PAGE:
Generally, American cars are a bit large for young/non-wealthy Koreans. And the wealthy ones want a large Korean status car like the Grandeur or Equus, or an SM7 (or until recently, a SsangyongChairman).

  • avatar
    LALoser

    Some Asian countries I have lived/worked in are very nationalistic. The degree seems related to how homogenous the general population is.

  • avatar
    jansob

    I live in Japan, but I have a lot of Korean students (uni teacher). I talk cars a lot when chatting with them.
    They like Japanese cars but say too many people would be PO’d if they bought one, Fairlady Z aside. (Keep in mind that they study Japanese, so are likely less anti-Japanese than average) They think it’s unpatriotic not to buy Korean.

    Japanese have a view of US cars as unreliable and too big. They are biased toward cars from Japan, but love European cars. Chinese and Korean cars will likely never be imported here. Oddly, the ultra-right loves its Caddies and Buicks.

  • avatar
    Spartan

    Koreans are extremely nationalistic and the Japanese are as well. Most Koreans, particularly the middle class that buys cars will buy cars made in South Korea before they buy cars from another country. The only exception to this is the 1%ers of Korea. They buy German cars. However, even then those guys also buy the Hyundai Equus and the Ssangyong Chairman W’s as well, both made in South Korea.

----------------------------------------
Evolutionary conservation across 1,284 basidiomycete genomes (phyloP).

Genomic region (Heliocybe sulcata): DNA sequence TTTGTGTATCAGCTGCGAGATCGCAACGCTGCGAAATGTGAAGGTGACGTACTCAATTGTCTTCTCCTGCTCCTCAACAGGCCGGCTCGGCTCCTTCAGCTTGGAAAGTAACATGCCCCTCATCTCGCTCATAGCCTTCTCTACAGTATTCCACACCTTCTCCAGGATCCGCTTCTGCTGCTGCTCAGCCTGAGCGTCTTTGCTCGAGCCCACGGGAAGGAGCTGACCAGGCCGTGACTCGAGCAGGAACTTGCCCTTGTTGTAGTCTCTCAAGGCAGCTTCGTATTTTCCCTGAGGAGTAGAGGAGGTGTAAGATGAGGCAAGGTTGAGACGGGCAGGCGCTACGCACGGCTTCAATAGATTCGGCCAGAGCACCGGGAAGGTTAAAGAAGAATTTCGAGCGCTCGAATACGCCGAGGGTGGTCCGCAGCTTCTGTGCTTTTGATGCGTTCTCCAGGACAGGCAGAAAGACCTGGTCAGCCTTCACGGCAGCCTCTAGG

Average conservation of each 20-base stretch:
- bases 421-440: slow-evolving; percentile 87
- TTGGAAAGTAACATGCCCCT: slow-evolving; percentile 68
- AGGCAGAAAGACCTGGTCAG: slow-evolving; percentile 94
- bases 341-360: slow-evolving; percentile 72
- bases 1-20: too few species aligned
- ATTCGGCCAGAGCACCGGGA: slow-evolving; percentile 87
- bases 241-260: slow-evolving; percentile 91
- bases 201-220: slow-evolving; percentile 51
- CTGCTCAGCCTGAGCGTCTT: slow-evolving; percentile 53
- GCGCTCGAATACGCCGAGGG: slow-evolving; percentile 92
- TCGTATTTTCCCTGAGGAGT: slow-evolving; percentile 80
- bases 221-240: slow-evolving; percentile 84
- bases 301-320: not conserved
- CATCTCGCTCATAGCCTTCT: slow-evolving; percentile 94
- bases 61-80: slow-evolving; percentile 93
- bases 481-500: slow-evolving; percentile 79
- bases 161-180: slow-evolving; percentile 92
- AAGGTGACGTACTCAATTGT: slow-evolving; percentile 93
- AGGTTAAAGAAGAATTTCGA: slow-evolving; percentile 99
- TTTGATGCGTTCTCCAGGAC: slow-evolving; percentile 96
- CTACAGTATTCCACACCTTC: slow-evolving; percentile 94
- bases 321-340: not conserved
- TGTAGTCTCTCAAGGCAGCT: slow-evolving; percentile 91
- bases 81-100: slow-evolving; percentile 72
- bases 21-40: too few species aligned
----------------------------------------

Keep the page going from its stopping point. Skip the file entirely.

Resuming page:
South Korea is doing what we should have done a long time ago, protect our manufacturing base by limiting imports. However, our cars were crap for so long that it’s not hard to see why that wouldn’t have worked in the USA.

    What’s odd about all this is that Renault/Samsung were rebadged Nissans, which are Japanese cars, although they’re made in South Korea. Given the hard feelings the Koreans have towards the Japanese with the occupation and all, I’m surprised no one blinks an eye driving their Japanese Renault/Samsung SM5 and SM7s, which were rebadged Nissan Teanas for many years.

    Something else of note about Japanese and Korean cars is that for a long time, Hyundais and Kias were rebadged Mistubishi’s and Mazdas. Much of that metal is still rolling around South Korea to this day.

    Personally, I love the Korean car market. It’s flooded with domestic iron built in South Korea and I think that’s just awesome. I long for those days in America where most of the cars on the road are domestic AND built in the USA.

    • 0 avatar
      NN

      When I visited Seoul a few years back, I thought the endless array of silver, black, and white domestics made for a very drab automotive landscape, despite how modern and nice many of the cars are.

  • avatar
    YRS

    Spent plenty of time in Korea since the early eighties. Sure, they are very nationalistic, but there’s plenty of demand for imports of any stripe, typical of any nation with a growing and increasingly affluent middle class. Bottom line, if the demand wasn’t there, why impose the layers of restrictions on non-Korean built products? The whole idea behind open markets is to let competition and market forces drive the environment…simply not happening there. And I’m bemused by the “love the Korean market” remark. Gosh, it’s absolutely limited to just a few colors (Korean culture at work) and a few brands…what’s to love?

  • avatar
    Pch101

    [T]he Koreans have undertaken to sweep away the so-called non-tariff barriers that have been used to protect their car industry. But there are two problems. The first is that South Korea has a reputation for signing agreements that would end its practice of using safety and emissions standards to keep imports at bay, but then reneging on them.